41st Annual Cooper River Bridge Run
Saturday, April 7th, 2018
Participant cap this year: 40,000
Charleston attracts plenty of weekend visitors and few weekends are quite as busy as the weekend when Charleston hosts the annual Cooper River Bridge Run, an event that takes runners from Mount Pleasant over the Cooper River to Downtown Charleston. This run attracts one of the largest crowds of any 10-K run in the world. During this busy weekend, hotels swell, restaurants are packed, and the town is abuzz with talk about the run.
It all began back on Sunday, the 2nd of April, 1978 from a starting line adjacent to Patriots Point. But even in 1978, more runners showed up to participate than the 500 expected. The first race included about 1,200 runners on the starting line. Of those, 766 finished the race.
The Arthur Ravenel Jr. Bridge with the Grace Memorial Bridge and Silas Pearman Bridge in the background. I took this soon after the opening of the Ravenel in 2005.
Saying goodbye to a part of Cooper Bridge Run history
Unlike today’s race, which is highly orchestrated with plenty of water stops available, the first race had no water stops. Several runners actually ended up in the hospital with heat exhaustion.
The Ravenel Bridge, the current location for the run, is a relative newcomer to the Charleston scene, opening in 2005. The first run took place on the Silas Pearman Bridge, the wider and newer (1966) of the two parallel bridges crossing the Cooper River at the time. The other bridge, the Grace Memorial Bridge was a 2.7-mile double cantilever truss bridge designed to accommodate the popular Ford Model A. That bridge opened in 1929.
The Grace Memorial Bridge was declared unsafe for heavy trucks between the first race in 1978 the second race in 1979. Consequently, in order to keep traffic flowing during the bridge run, the run was moved to the Grace Memorial Bridge to allow truck traffic to continue over the newer and more structurally sound Silas Pearman Bridge.
By 1984, to accommodate a growing number of interested runners, the start was moved from Patriots back to Coleman Boulevard at Shem Creek. By 1995, 8,500 runners registered for the race and the race added a bridge walk component, bumping the total number of participants, including walkers, up to over 10,000.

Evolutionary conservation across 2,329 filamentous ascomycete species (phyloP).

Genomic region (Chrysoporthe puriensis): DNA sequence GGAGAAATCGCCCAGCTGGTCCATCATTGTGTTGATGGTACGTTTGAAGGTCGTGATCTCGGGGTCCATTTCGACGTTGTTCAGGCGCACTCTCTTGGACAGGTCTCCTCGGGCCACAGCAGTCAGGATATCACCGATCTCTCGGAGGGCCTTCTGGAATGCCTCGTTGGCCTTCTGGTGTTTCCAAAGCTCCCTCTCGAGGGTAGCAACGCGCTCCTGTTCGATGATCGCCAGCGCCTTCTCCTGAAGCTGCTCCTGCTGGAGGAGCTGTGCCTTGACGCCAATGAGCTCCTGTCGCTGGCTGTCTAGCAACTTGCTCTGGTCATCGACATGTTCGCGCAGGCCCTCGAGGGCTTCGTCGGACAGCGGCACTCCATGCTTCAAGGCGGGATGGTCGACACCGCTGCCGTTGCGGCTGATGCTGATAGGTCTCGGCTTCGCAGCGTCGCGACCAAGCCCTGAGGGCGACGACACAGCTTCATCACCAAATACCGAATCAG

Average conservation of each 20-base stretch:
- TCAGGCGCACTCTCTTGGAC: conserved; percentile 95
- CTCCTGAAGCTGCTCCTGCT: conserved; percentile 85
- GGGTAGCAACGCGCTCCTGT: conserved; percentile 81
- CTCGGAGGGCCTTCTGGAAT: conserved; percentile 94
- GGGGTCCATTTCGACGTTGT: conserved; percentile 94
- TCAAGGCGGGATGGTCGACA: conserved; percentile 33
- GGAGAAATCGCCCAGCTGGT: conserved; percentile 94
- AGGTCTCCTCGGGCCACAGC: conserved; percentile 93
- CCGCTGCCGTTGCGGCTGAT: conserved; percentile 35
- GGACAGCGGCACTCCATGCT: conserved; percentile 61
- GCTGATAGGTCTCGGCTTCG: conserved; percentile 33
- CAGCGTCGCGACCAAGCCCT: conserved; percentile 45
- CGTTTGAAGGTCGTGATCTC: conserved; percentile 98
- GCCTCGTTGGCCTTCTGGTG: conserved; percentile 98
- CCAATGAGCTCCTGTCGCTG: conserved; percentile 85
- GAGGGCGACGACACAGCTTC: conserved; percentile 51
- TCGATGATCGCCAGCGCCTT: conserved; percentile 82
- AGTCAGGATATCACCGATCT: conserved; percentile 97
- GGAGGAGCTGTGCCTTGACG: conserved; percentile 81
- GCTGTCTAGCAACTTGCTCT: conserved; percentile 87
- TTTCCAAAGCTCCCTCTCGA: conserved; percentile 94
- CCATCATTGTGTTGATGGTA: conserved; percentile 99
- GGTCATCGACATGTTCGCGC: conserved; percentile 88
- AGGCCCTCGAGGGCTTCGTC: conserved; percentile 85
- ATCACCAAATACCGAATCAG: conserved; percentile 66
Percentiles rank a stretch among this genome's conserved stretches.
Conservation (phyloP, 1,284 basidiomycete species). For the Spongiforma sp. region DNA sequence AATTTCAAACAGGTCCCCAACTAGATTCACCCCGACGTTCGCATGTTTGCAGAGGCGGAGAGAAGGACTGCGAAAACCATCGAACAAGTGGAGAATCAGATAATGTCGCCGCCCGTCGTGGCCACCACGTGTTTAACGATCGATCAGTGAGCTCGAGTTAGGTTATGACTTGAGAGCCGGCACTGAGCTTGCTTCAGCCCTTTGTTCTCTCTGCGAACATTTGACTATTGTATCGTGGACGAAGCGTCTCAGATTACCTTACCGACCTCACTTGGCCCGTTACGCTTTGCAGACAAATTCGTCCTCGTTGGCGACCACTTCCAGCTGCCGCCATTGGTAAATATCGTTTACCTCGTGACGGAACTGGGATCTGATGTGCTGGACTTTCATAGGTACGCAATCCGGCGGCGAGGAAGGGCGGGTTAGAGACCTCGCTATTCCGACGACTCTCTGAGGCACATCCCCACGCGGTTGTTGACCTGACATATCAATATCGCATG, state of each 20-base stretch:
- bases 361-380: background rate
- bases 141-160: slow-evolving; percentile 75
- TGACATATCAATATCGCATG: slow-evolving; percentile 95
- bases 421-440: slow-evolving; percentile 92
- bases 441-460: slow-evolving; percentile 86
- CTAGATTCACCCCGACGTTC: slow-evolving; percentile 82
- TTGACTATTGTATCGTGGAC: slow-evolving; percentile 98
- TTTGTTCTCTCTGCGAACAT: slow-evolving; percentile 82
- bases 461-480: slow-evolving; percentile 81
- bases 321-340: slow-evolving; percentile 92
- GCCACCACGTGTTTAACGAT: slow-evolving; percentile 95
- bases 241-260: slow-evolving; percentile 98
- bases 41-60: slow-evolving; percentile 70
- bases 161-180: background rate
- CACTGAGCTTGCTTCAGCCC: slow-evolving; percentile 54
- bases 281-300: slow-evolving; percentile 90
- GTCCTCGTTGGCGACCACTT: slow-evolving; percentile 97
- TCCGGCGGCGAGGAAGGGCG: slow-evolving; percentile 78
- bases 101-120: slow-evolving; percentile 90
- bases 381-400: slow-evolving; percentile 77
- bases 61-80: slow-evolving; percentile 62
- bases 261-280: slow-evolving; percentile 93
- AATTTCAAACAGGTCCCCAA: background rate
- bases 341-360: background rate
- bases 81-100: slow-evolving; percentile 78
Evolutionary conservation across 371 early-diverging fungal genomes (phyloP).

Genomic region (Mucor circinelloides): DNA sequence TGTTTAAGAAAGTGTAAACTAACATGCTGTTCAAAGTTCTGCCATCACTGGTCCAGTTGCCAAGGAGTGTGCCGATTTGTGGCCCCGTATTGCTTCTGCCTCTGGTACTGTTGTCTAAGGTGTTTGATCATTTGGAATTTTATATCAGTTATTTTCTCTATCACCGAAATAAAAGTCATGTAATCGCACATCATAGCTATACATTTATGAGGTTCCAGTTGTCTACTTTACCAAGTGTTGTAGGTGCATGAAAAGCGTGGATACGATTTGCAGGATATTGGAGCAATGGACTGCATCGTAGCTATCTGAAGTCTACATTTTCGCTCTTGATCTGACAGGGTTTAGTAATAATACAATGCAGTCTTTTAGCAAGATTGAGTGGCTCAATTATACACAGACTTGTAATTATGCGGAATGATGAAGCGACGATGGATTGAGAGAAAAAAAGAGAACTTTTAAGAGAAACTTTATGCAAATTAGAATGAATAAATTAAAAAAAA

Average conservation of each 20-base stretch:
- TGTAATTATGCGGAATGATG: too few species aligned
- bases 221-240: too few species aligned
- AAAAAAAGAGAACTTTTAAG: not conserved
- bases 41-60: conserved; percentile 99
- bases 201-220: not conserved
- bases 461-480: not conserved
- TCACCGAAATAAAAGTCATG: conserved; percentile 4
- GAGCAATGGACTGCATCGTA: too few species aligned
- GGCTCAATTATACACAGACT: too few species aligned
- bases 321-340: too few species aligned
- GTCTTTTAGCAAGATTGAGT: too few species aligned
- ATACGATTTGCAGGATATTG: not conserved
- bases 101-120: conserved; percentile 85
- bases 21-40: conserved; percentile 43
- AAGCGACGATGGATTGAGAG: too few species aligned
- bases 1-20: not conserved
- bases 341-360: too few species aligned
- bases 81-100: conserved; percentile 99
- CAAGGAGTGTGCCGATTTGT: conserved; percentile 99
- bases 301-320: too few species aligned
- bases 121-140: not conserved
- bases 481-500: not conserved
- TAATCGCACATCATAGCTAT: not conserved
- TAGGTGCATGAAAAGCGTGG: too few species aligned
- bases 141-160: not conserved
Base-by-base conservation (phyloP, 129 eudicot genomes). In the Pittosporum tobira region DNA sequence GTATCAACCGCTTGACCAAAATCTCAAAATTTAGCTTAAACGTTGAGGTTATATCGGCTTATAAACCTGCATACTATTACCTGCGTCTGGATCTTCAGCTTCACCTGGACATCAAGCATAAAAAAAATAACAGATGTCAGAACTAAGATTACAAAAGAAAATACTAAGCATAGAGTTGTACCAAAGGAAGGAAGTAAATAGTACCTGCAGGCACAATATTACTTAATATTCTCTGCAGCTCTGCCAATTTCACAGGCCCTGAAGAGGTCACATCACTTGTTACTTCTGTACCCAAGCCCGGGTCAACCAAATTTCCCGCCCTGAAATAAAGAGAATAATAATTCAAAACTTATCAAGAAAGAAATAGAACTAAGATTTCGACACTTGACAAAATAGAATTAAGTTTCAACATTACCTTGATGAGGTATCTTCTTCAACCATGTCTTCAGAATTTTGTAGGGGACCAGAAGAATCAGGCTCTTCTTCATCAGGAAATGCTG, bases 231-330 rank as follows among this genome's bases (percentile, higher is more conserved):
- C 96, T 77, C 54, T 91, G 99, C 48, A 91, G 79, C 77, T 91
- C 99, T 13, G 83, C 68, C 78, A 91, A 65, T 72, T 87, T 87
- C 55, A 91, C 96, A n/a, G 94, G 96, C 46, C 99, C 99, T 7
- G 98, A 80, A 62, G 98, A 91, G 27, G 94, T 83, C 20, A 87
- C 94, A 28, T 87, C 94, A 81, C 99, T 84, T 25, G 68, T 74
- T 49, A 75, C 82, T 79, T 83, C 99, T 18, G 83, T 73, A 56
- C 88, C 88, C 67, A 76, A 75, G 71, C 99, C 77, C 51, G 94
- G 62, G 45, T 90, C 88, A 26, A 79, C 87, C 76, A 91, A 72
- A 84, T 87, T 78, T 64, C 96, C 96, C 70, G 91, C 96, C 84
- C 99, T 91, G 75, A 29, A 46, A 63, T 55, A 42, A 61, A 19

Because of weight limits on the aging Grace Memorial Bridge, in 1995 the run was moved back over to the Silas Pearman Bridge where the first race had been run. By that time, 526 had been finished, allowing a rerouting of traffic during the run to the 526 bridges.
Ultimately, the run was moved to the Arthur Ravenel Bridge, which was opened in 2005.The Ravenel is an impressive 575 foot high, 13,200-foot long structure - the longest cable stay bridge in North America. With a longer bridge now in place, the course required a major rerouting to reflect the distance added by the longer Ravenel Bridge.
Another change that took place in 2006 was adding staggered start times based on running speed. The purpose of this was to reduce bottlenecking during the race. Over the years the position of the start line and finish line were also moved a few times to accommodate changes and the number of runners.
The Cooper River Bridge Run Vision Statement:
"The Cooper River Bridge Run is the best organized and best conducted 10-K race in the world. It includes world-class competition in a unique setting with unparalleled participant satisfaction. It broadens community cooperation and participation in healthy events throughout the year. The Cooper River Bridge Run serves as a model of health motivation for other communities throughout the world. "
3rd largest 10K in the United States (40,000)
July 16, 2005 - Arthur Ravenel Jr. Bridge opens
82,000 - bottles of water are consumed
4.8% - grade of bridge
2.5 miles - the length of the bridge
30 million dollars - economic impact on Charleston
32.9 - Average participant age
190 Expo Booths
75% of participants over 60 miles to participate
27:40 Men’s Running Record, James Koskei (2000)
24:30 Men’s Wheelchair Record, Tyler Byers (2007)
31:19 Women’s Running Record, Elana Meyer (1997)
37:10 Women’s Wheelchair Record, Ilana Dupont (2013)